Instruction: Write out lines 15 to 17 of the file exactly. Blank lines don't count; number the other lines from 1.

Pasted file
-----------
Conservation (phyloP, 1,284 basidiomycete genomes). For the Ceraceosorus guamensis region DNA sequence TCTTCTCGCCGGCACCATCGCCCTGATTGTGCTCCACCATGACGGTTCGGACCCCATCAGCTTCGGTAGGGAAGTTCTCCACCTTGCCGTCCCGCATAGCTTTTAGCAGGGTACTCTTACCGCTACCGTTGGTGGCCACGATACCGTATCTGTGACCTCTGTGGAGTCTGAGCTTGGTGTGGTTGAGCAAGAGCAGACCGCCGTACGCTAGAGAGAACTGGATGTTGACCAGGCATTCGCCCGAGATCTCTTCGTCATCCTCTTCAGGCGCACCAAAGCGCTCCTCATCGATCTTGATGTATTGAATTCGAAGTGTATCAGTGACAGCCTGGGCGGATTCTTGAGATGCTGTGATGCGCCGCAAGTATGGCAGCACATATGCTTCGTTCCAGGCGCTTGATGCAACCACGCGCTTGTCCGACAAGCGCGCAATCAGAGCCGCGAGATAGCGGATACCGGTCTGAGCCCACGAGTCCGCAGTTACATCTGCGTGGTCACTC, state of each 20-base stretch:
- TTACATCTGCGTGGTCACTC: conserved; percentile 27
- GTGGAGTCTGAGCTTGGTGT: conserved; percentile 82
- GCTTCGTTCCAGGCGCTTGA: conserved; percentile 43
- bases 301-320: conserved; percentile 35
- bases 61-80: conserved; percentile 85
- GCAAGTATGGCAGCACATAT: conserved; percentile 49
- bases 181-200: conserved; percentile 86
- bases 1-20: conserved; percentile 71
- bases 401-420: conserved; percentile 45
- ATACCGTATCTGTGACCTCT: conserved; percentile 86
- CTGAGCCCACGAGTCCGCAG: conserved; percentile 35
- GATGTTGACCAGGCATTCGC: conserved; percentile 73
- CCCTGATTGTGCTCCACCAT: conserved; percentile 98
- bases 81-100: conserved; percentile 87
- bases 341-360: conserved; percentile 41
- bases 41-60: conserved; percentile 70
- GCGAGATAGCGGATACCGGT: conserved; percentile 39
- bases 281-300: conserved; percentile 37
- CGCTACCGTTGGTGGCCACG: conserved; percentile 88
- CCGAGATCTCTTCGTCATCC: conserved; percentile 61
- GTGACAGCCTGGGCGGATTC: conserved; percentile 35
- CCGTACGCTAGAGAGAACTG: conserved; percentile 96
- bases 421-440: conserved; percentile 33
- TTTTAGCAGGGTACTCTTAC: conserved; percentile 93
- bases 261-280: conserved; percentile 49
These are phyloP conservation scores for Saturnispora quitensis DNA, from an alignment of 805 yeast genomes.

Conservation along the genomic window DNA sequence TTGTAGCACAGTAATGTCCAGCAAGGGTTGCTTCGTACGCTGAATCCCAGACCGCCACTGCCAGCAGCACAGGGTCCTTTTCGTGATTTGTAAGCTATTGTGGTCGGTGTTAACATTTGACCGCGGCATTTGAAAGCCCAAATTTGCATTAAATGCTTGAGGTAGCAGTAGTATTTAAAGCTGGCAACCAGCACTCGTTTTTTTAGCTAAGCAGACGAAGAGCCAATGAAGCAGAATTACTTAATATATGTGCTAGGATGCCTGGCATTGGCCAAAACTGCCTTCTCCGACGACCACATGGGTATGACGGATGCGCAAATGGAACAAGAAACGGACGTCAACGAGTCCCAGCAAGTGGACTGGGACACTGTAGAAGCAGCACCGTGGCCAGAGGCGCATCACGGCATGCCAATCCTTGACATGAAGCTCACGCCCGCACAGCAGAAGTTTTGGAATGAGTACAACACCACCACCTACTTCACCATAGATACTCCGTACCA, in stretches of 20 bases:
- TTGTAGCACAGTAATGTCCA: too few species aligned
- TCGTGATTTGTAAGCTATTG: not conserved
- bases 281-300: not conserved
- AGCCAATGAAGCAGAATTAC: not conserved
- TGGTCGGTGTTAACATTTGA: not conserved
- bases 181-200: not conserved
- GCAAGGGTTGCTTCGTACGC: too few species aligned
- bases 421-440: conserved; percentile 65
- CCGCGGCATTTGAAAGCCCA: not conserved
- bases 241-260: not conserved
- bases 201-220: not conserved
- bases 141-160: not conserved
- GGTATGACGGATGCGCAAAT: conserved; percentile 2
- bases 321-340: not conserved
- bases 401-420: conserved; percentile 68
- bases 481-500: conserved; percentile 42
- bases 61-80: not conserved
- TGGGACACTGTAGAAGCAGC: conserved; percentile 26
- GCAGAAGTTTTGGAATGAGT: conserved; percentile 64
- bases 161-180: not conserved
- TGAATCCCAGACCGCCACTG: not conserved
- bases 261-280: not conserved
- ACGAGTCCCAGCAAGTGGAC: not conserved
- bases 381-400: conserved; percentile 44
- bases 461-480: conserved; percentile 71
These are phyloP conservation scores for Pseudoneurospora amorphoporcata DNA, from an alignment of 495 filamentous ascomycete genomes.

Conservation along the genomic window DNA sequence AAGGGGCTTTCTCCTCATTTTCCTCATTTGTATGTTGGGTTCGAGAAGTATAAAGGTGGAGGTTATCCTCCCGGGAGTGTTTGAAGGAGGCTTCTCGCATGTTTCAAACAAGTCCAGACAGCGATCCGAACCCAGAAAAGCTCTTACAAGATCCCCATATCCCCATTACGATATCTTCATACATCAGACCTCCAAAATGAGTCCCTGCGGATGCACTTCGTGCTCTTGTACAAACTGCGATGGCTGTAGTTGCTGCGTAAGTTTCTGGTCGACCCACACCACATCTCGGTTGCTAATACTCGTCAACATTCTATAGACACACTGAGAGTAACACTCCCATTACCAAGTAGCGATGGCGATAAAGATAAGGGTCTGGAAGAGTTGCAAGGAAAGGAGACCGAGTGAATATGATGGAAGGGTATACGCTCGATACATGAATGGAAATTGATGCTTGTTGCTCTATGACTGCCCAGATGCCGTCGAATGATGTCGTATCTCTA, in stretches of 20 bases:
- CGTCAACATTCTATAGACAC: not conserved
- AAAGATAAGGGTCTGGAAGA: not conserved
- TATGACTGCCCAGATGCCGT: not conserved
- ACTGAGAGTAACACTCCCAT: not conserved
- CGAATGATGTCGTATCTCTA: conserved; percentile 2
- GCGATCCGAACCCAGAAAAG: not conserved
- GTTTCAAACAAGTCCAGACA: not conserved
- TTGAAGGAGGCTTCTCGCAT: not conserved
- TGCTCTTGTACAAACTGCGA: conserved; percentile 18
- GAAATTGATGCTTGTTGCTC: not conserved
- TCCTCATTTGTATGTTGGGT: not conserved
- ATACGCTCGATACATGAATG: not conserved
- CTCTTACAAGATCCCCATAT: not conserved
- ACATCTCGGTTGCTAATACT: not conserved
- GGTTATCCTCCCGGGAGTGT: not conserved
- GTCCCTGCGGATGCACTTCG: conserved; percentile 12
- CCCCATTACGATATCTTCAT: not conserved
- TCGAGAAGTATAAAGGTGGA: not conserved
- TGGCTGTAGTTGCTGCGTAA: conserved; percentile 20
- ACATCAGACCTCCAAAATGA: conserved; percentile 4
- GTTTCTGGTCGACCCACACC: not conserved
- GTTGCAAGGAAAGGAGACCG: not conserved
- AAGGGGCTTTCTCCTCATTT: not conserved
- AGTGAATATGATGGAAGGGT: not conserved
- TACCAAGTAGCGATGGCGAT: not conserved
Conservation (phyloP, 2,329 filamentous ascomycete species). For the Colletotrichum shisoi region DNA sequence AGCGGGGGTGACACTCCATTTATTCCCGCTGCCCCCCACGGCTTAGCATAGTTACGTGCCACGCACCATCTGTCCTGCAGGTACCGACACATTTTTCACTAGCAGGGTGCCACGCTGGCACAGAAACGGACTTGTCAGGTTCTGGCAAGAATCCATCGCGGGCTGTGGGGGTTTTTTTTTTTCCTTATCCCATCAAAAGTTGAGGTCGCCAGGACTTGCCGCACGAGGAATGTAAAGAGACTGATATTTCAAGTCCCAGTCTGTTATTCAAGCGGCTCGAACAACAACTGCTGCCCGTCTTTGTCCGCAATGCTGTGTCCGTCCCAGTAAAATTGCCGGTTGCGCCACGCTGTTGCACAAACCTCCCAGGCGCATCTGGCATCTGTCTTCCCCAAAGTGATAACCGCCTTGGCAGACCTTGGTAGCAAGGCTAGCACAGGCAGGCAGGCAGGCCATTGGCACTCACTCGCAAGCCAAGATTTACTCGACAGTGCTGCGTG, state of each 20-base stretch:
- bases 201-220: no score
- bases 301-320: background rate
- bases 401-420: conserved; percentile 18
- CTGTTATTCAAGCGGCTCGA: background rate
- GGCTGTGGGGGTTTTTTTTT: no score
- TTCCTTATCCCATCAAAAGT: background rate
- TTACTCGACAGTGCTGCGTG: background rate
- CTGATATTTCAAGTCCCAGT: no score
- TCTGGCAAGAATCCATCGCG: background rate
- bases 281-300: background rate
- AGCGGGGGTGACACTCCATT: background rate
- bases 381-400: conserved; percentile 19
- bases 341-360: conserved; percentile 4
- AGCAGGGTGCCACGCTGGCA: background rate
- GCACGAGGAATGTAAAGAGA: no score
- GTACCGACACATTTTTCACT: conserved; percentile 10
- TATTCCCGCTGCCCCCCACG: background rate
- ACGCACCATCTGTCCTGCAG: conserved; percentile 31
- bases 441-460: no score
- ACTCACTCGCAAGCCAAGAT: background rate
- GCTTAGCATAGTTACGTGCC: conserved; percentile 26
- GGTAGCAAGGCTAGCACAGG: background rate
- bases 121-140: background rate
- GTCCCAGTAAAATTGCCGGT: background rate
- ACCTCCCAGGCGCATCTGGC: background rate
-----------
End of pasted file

- bases 81-100: conserved; percentile 87
- bases 341-360: conserved; percentile 41
- bases 41-60: conserved; percentile 70